THEN AND NOW

 

Early Universalism in Ohio emerged from years of argumentative but generally fair-minded differences of opinion among Universalists and other denominations. It was a forum for the exchange of theological thought sustained in large part by circuit preaching and part-time ministry. Early church organization was frequently unstable and temporary. Gradually, the various Universalist churches and societies merged into the more settled nomenclature of “churches”. The ultimate tier of organization was the formation of representative bodies composed of delegates from the associations. At first, this collective melding was known as the General Convention of the Western

States. It was later renamed as the Ohio Congregation.

 

1800's Universalism - Picture 1In the early 1800’s, Universalism proliferated mightily throughout Ohio. A century later, the number of Universalist churches had dwindled considerably amidst the cross-currents of other growing denominations and the rise of secularism. 1800's Universalism - Picture 2Nonetheless, the Universalist Church wherever located remained true to its principal themes of inclusivity, a benevolent and loving God, and universal salvation.

 

In his book, The Universalist Church in Ohio (1923), Elmo Arnold Robinson addresses the changes to the denominational landscape and the dwindling presence of Universalism writing from his early twentieth century vantage point:

 

And so the history of Ohio Universalism has been a story of a changing church. Today is not yesterday. The heritage of the past is not forgotten, the old spirit remains but the tasks are ever new.”

 

 The Eldorado Universalist Church was organized June 14, 1849 with thirteen charter members. Reverend Elihu Moore was the founding pastor. Since then, three church buildings in three different locations in Eldorado have served our congregations. The cornerstone for the present and third building was laid on June 6, 1909 and formally dedicated on October 10, 1909.Erected in 1909 The then presiding minister, Reverend Sara L. Stoner spoke at both the cornerstone and dedication events. Over the course of its century and a half plus history, the Eldorado Universalist Church has been pastored by a succession of Universalist and Unitarian Universalist ministers as well as those of other denominational backgrounds. Reverend Kathy Brawley has been our consulting minister since 2010. When she is not speaking, guest speakers deliver the message for the day.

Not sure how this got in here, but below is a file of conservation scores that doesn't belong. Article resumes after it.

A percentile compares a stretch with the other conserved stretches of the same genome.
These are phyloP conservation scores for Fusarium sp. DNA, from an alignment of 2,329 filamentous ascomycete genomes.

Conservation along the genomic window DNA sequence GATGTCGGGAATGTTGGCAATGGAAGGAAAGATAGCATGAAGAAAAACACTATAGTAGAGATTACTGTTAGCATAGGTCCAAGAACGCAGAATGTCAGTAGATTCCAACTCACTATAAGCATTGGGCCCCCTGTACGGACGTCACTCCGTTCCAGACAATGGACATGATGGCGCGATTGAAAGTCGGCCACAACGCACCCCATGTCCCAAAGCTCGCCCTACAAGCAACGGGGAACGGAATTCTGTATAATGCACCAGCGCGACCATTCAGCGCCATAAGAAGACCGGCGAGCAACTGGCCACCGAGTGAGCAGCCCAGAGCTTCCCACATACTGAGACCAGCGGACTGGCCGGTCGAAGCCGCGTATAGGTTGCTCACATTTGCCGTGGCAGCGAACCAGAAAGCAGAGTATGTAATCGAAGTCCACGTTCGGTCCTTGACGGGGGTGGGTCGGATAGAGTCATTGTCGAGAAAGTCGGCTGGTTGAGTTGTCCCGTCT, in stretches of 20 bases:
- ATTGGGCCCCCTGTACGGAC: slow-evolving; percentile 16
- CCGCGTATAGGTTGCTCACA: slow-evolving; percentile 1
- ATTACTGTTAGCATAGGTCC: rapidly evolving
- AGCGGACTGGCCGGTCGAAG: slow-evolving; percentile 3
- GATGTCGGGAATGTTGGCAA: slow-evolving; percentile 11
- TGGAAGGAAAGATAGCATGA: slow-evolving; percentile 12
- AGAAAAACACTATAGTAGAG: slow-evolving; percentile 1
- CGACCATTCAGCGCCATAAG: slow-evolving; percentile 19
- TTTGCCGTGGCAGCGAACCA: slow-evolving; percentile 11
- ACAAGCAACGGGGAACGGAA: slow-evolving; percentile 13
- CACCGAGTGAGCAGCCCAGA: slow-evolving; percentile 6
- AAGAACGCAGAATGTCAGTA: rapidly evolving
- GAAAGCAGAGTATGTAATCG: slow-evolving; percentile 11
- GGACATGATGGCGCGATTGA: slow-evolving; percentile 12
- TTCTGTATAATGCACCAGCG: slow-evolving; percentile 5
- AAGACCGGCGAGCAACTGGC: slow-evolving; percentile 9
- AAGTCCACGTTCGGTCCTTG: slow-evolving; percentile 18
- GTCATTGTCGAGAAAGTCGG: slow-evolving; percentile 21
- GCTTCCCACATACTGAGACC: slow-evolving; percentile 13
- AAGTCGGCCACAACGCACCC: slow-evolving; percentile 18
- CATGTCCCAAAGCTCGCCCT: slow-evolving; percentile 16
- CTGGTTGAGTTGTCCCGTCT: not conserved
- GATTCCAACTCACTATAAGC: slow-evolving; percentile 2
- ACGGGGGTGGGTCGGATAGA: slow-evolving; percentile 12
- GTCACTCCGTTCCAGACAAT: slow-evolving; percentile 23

In recent years, voices from the pulpit are interwoven in a tapestry of theological thought; sometimes Universalist in tone and bent, and sometimes more Unitarian: intellectual, agnostic, and humanist. All the while, presence has been made for those of other mainline, Eastern and Quaker faith persuasions. Sermons tend towards an integrated blend of scripture, literature, philosophy, inter-faith theology, and contemporary issues. Congregational discussion following each sermon is anticipated and open to audience participation.

 

Though our name is historically and officially the Eldorado Universalist Church, sometimes referred to as the First Universalist Church, we are affiliated with the Unitarian Universalist Association of Congregations. We are slightly off the main thoroughfares but within an easy scenic commute of anywhere in the greater Miami Valley. If you are searching for a progressive and inclusive faith tradition, why not consider joining us for a most satisfying worship experience?